Do you say “Two Thousand Fourteen” or, the correct way, “Twenty Fourteen?” Just wondering . . . .
Anywho, we took THE fall pictures today. It meant cancelling plans, scrounging outfits, traveling with 3 sickies (Luce and Gemma are down for the count. Praying they don’t get it as bad as Jac.), and naps in the car but IT WAS WORTH IT.
I woke up at 4:15 last night to Jac’s violent shivering and moaning. “I’m so cold!” he whispered as he radiated heat. I so wanted to panic or throw a tantrum because I just don’t do him being sick very well. So I was leery when, between great bouts of coughing, he suggested heading up to the canyon today. He heard my protestations and countered them with, “Yeah, I know, but it’s supposed to be cloudy and it’s only going to get hotter and I don’t know if the leaves will hold.” Spoken like a true photog.
But first he had some work. It would only take an hour and thirty.
Tess chose the color scheme and picked out outfits. Every year it happens that it’s the first time we are donning fall clothes and so it’s pretty piece-meal and things tend not to fit so well. Good Lord, Philip looked to be waiting for a flood. I literally stuffed Lucy into her clothes. I changed 3 times and thought I was destined for a fourth when Lucy made a nice snot trail on my hem. You can only guess at the relief I felt when I realized I had put the dress on inside out (then buttoned it! I have skills . . .) so I could still wear it!
So it has come to this . . .
The kids had cheered when we announced the plan for the day and had been busy and dedicated to make it happen. By the time they leapt from the car, they were giddy and full of memories.
“There it is! THERE IT IS!”
“Can I go across the bridge first?”
“Was Lucy with us last year?” Not yet. “Oh! It must’ve been Gemma we fought over who was going to carry her . . . ”
“It’s Lucy’s first time!”
It was beautiful even though the promised clouds were absent and it was darn warm. We struggled to get the crew to calm down, to not make faces (Max) or pose weird (Tess) and to keep their hands to themselves (Ellie and Lucy). The riotous laughter set Jac on edge and the inability of the kids to follow his posing directions just about pushed him over. But we persevered! Hurray for fortitude!
To remember –
Max. Wow, has this kid grown since last year. He wouldn’t stop with the crazy poses and faces, much to his father’s frustration. Jac was trying to catch me walking and Max ran up with his goofy face and bunny ears. I think it might be my favorite of us – that as a middle schooler he still can be silly with his mom. We couldn’t coax a true smile out of him for anything. And when I suggested he walk out on a tree over the creek he didn’t hesitate.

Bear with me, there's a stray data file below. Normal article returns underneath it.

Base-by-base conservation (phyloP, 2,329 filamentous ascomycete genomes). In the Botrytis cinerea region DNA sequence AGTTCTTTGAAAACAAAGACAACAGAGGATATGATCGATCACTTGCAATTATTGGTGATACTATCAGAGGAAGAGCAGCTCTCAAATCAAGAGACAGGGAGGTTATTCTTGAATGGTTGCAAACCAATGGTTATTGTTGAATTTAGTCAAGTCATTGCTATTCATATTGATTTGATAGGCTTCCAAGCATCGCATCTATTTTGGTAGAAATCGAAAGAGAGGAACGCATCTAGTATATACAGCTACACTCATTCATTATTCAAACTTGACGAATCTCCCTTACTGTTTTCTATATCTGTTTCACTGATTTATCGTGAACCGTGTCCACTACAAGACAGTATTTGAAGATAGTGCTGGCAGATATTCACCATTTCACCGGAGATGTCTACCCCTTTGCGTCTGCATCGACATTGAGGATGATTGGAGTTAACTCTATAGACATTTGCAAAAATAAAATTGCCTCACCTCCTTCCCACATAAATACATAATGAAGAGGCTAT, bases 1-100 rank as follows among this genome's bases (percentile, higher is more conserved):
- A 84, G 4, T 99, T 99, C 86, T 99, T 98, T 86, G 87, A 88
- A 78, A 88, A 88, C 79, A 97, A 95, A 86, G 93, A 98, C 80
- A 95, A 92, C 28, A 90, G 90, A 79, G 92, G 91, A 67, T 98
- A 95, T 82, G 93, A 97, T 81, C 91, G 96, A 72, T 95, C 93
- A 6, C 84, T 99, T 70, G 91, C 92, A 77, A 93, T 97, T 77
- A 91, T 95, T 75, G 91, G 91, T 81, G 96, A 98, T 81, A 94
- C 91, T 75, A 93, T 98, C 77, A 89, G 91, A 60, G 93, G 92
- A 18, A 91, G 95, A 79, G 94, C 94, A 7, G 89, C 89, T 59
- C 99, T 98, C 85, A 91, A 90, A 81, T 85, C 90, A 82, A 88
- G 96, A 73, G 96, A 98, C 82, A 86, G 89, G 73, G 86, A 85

Philip, the boy with the legs, had the most memories about the place and noted several times the beauty of it all. He requested, too, a return trip in the spring to paint it. Oh, his creative heart! He pasted a smile on and I don’t think he took it off until we were done. Again, we couldn’t get a natural, real expression for anything. He wore his Shoe-Wings because they are him and I love that they are forever captured. He was not so brave at first but came around and balanced like a pro over the stream.
Tess was the resident Boy Scout with her many and sundry accessories- be prepared! She took great care to provide lip gloss for her sisters and was always thinking two steps ahead of us. She’s turned into a bit of a bean pole and her skirt kept slipping askew. She found her spot and, placing hand on hip, shoulder toward the camera, said, “Like this, Mama?” She’s a pro even though not knowing her right from her left made instructions tricky. She decorated everyone’s hair with leaves and was desperate to weave them into wreaths for crowns.
Ellie. Ellie, Ellie, Ellie. Why I thought a cream dress was safe, I don’t know. By the time we got to the photo op, she had 3 large spots of 2 different food items on her front. Thank ya, Jesus, for baby wipes. And the boots- again, they are all her. She tried out several smiles for me while we waited on the camera. “Which smile should I use, Mama? This one? Or like this? Or this one. It’s different from this one.” Oh, my heart. And she never complained about Lucy pulling her hair and that’s saying something.
Poor Gemma did not want to wake up after we had arrived, but she was a trooper. She came alive at the mention of lipstick and she quietly took everything in. We lined them all up to throw leaves and we explained the whys and hows and she nodded and agreed. And ev-er-y time, she held onto her leaves. Jac would explain again what we were asking of her but she continued to smile coyly and hold tight to her leaves. She acted the same with her portrait but for as tired and yucky as she felt, she did great.
Lucy survived her first shoot very well. She was dragged about by her siblings and suffered through a REALLY tight skirt and a hot turtle neck with minimal complaints. She sampled leaves and dug in the gravel. She tested her voice in the woods and thought it sounded fine. And, much to her father’s delight, she smiled when she was supposed to.
Another one for the ages